Thursday, October 25, 2012

Spanish Rule in Central America, Mixed Juries in India, Legislative Journals, and More

Hat tip to Mitch Fraas, the Bollinger Fellow for Library Innovation at the University of Pennsylvania, for drawing our attention to the Fall 2012 (32:1) issue of the Center for Research Libraries’ Focus on Global Resources.  Entitled Civil Society: Legal and Governmental Resources, it includes the following:

Documenting Colonial and Indigenous History: The Central American Archives, 1544–1821
In 2012, CRL libraries voted to acquire the complete set of the Archivo General de Centroamerica, 1544–1821. This acquisition, approved through CRL’s Purchase Proposal Program, makes accessible more than six million pages of original primary source documents chronicling Spanish rule in Central America and parts of Mexico.
Historical Puerto Rican Court Documents
LAMP, formerly the Latin American Microform Project, has supported the digitization of approximately 5,000 documents dated between 1844 and 1900. These consist of legal court cases, mostly civil, from the Corte de Primera Instancia (Apellate Court) of the district of Arecibo, Puerto Rico.
Primary Sources at a Distance: Researching Indian Colonial Law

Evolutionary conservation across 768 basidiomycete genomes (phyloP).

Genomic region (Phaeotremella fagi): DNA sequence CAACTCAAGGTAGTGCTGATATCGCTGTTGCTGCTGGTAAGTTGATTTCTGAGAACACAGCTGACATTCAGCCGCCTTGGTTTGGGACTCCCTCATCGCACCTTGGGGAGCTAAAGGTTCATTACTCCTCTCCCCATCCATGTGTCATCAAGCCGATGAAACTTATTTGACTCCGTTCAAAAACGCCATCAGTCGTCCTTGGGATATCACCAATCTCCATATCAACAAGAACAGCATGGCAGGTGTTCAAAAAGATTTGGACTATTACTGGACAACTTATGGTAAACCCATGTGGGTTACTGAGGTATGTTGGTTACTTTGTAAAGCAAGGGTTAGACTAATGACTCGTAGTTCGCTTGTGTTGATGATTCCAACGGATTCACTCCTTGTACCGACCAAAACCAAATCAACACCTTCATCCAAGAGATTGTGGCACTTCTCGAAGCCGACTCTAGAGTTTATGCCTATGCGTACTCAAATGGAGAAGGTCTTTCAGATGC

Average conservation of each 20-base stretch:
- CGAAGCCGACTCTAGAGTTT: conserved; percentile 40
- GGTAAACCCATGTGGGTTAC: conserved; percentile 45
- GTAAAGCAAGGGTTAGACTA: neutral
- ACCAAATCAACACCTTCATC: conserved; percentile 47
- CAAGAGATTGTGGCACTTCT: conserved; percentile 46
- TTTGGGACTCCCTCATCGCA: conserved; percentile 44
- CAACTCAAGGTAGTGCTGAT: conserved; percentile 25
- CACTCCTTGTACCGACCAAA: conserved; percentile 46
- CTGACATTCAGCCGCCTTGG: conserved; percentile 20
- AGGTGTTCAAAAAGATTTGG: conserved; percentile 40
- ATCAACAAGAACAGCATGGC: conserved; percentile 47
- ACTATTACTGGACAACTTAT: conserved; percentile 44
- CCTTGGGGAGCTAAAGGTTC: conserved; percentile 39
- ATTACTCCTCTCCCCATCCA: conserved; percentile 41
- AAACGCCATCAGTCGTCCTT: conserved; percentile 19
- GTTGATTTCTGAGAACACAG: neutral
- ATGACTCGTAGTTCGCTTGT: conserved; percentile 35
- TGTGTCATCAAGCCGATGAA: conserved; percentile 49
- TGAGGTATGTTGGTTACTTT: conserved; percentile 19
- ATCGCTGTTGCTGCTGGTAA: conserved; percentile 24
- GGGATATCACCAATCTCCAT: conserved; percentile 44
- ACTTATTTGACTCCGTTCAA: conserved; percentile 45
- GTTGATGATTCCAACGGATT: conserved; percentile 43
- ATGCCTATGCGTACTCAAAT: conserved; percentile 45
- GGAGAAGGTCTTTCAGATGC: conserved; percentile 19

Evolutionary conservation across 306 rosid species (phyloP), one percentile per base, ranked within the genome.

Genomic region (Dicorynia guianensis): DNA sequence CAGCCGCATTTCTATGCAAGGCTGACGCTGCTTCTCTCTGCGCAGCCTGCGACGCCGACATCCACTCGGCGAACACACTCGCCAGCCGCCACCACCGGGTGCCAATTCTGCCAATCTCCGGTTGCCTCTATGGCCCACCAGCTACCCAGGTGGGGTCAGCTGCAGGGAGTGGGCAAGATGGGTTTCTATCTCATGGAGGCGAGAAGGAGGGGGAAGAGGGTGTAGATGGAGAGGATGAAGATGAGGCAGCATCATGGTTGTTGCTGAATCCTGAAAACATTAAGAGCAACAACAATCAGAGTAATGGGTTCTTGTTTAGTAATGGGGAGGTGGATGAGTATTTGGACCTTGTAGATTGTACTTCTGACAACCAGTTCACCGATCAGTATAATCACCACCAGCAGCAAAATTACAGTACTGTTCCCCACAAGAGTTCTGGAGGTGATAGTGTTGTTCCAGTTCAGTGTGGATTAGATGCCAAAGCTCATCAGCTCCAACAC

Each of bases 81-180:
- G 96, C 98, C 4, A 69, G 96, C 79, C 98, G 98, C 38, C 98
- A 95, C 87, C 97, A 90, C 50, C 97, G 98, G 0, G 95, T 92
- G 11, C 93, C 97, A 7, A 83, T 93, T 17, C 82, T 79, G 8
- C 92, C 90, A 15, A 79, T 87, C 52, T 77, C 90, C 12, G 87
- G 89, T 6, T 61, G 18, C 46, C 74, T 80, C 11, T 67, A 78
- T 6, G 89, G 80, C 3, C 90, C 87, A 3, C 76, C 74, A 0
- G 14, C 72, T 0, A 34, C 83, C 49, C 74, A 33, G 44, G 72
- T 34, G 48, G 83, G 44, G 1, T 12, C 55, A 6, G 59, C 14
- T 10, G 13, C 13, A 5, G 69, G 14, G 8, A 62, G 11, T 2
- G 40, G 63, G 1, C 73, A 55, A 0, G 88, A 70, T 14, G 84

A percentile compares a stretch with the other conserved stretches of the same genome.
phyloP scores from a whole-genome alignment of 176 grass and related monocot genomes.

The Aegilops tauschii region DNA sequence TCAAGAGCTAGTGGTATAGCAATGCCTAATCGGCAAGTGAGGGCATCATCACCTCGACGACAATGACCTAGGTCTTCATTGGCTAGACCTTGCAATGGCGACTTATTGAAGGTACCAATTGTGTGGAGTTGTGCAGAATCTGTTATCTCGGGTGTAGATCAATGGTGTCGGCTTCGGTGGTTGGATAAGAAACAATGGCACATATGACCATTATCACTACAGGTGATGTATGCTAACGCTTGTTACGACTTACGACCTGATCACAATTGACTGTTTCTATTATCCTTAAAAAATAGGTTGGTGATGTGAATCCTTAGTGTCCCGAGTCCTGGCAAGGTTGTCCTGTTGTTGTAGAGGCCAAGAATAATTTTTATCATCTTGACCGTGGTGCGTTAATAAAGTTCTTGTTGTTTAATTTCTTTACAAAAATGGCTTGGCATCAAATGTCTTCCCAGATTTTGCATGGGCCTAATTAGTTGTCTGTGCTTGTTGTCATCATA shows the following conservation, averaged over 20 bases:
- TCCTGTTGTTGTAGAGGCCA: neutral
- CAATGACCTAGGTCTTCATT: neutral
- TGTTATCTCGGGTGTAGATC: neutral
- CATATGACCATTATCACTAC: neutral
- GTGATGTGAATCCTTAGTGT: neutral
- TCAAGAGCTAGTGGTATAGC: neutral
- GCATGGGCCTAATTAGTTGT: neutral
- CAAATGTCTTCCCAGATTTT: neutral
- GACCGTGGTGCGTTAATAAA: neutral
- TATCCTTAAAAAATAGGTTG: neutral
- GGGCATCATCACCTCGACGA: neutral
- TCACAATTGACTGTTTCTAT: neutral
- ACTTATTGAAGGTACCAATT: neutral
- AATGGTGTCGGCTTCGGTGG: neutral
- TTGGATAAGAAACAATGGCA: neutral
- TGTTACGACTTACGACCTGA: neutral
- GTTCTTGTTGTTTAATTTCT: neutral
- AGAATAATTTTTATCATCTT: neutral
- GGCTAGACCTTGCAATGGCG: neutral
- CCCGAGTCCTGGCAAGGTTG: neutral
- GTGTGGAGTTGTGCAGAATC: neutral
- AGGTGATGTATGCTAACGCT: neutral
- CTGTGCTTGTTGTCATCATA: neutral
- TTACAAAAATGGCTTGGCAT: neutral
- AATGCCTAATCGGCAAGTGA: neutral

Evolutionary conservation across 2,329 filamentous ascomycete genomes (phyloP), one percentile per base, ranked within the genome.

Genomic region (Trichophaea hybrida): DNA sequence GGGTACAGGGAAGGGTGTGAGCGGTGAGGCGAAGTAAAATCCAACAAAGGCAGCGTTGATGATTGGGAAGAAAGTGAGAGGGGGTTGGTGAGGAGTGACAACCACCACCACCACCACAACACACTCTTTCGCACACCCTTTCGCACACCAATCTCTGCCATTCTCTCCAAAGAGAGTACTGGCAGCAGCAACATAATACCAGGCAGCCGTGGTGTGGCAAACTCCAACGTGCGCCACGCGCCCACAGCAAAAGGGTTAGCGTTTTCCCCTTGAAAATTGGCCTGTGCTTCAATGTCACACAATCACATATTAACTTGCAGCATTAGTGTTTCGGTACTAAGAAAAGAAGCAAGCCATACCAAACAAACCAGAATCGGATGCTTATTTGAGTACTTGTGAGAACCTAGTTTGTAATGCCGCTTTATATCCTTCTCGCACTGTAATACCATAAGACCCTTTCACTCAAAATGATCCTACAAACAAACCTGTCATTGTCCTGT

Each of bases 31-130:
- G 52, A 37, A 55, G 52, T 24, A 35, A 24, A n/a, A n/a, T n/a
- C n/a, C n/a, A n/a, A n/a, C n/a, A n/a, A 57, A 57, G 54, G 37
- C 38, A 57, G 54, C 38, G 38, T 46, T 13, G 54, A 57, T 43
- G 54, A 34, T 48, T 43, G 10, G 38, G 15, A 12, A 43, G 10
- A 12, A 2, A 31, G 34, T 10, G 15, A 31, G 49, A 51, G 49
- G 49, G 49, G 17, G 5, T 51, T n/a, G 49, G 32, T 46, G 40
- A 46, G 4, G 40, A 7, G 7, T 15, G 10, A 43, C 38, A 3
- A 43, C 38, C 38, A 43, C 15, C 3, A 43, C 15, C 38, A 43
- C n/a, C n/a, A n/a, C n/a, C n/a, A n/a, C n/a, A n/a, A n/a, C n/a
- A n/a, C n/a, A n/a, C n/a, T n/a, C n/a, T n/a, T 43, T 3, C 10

In November 1745, Damuljee Undeker was charged with theft and came before an English criminal court in Bombay; the English sheriff called twelve men forward for the jury: six Englishmen and six “natives of the country.” While researching India and Britain for a dissertation on legal culture in 18th-century British India, author Mitch Fraas discovered a range and diversity of primary sources to help understand these mixed juries.
Using Legislative Journals to Explore Lawmaking
In democratic societies, major policies are shaped in legislature, and policy implementation, through monetary appropriations or their denial, begins there. Scholars in many disciplines need to monitor legislative processes relevant to their field. Author Jerry Dupont explores how legislative journals provide essential maps to explore the murky turf of lawmaking